Next we are invited into a home to watch as one of the younger Himba women is preparing to colour herself. The Himba are easily recognizable by their reddish skin colouring. The woman sits on a cow hide in her dark but refreshingly cool hut made of sticks, mud and cow dung and is grinding ochre with stones into a fine powder. She then mixes the red powder with butter fat and rubs it into her skin and hair. She instantly becomes shiny and bright reddish brown.
This covering serves to protect the skin in such a dry climate, keep them clean and defend against mosquitos. She then places some small pieces of a plant root found locally onto a tiny smouldering pile of coals from the night’s fire and the hut is filled with incense. She bathes and deodorizes in the smoke. The Himba think its ludicrous that we whites bathe with water so often, spray prefume and roll on deodorant. Now she is clean and put together for a day in the Himba village. Her one year old grabs hold of her breast and has a suckle. His face is covered in red when he’s finished.
Something that stands out to me in the Himba village and in many places in the developing world is how well behaved the children are. Its rare to hear a child cry and when they do its often due to a legitimate pain or as a very brief way to let mother know the child is hungry. Once a Himba child is old enough to walk, he is already immersed in the responsibilities of tending to livestock. Boys as young as five already take small herds of kids or lambs out of the village corral and to far away pastures. Boys around ten can be seen many miles away from their homes with larger herds of larger animals.
Only about 30% of Himba children go to school, but after seeing how their culture works and how they live within their means, I find myself questioning whether they could actually benefit from modern schooling. How many ten year olds in the west are as practical or responsible or even as happy as a Himba boy with his animals? Sure our children in Canada are tech savy enough to bypass the parental controls on the family computer so he can post to facebook, but can he plough a field, monitor 50 animals or fix the village water pump? The children of the Himba seemed satisfied in life.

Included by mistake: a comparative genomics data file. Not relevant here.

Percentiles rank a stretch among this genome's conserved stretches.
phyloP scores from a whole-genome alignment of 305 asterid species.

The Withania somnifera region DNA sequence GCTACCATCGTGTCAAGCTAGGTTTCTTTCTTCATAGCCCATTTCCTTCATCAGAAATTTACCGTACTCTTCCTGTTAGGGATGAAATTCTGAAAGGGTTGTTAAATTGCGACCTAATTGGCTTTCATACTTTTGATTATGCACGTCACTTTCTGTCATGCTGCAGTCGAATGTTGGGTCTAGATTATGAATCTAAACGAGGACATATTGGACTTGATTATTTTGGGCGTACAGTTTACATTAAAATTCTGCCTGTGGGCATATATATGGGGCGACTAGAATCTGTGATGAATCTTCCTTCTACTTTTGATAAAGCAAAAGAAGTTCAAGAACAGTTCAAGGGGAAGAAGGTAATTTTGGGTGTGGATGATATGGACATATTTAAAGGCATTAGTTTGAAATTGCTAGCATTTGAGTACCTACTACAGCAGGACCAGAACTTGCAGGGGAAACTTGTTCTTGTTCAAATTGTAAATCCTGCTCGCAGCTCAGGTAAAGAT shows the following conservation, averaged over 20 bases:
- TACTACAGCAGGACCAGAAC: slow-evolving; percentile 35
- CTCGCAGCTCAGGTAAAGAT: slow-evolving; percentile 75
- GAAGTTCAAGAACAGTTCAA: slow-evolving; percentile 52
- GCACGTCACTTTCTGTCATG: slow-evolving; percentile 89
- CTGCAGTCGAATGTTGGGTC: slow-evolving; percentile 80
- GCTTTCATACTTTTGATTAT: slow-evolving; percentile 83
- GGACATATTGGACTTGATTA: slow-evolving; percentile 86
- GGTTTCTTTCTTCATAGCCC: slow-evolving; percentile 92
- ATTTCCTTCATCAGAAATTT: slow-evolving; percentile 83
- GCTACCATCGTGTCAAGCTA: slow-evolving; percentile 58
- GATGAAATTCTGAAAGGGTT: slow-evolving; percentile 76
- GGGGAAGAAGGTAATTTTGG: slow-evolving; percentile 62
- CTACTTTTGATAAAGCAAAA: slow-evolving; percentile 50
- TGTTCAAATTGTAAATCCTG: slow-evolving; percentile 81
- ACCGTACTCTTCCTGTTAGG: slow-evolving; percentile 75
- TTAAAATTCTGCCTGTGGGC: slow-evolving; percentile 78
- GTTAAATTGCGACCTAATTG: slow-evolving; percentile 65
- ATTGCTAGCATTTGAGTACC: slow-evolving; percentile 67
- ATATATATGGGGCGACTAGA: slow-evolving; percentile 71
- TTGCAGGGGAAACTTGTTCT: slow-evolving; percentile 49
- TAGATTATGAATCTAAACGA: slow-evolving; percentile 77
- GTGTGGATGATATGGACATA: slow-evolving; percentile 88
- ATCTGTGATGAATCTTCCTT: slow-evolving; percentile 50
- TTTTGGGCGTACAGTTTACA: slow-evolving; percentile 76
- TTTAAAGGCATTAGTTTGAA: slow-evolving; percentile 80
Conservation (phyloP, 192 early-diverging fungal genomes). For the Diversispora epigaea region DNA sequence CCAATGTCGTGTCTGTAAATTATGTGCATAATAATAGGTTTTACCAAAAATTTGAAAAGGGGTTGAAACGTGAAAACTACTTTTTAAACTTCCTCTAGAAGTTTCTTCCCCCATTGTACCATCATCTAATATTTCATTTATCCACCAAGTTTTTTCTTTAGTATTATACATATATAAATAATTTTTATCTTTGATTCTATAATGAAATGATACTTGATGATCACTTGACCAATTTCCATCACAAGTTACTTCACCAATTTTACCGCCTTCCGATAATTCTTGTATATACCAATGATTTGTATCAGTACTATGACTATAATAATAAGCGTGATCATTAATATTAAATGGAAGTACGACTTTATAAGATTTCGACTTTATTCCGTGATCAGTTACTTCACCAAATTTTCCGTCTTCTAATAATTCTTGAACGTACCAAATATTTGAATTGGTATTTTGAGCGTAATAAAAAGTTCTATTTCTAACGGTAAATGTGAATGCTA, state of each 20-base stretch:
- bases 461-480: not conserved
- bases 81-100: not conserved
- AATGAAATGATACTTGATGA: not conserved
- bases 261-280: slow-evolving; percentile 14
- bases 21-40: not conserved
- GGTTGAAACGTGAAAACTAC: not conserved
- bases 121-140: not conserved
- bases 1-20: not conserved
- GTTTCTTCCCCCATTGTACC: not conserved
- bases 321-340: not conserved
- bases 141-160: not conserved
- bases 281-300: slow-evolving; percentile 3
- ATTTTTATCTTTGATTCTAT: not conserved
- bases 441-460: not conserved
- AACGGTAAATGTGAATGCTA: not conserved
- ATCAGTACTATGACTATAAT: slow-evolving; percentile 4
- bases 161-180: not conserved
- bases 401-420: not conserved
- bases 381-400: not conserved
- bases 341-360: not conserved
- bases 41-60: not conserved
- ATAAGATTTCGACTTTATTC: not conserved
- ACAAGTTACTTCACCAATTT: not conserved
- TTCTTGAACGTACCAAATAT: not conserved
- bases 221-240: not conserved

We are From a Cold Country
When we leave the freshly coloured woman’s hut we are invited to sit with some of the other women under a shade. They shake hands and we all introduce ourselves. Right away they comment to each other and Weston translates, “Kat’s skin and your skin are so cold”. We laugh and tell them “We are from a cold country”. They laugh back and tell us we “must let ourselves be warmed by the African sun”.
Sitting with the women and a few children is a highlight for me. They seem quite casual and nonchalant. They ask genuine questions like “Did your parents use something to pinch our noses as children so that they would grow so narrow?” They are very interested in Kat’s piercings and ask if they hurt. The Himba don’t pierce.
We are asked again how many wives, children, age and I’m even asked if I would like to marry a Himba. The one next to me confesses a crush on me. We share many laughs through translation and hand signals.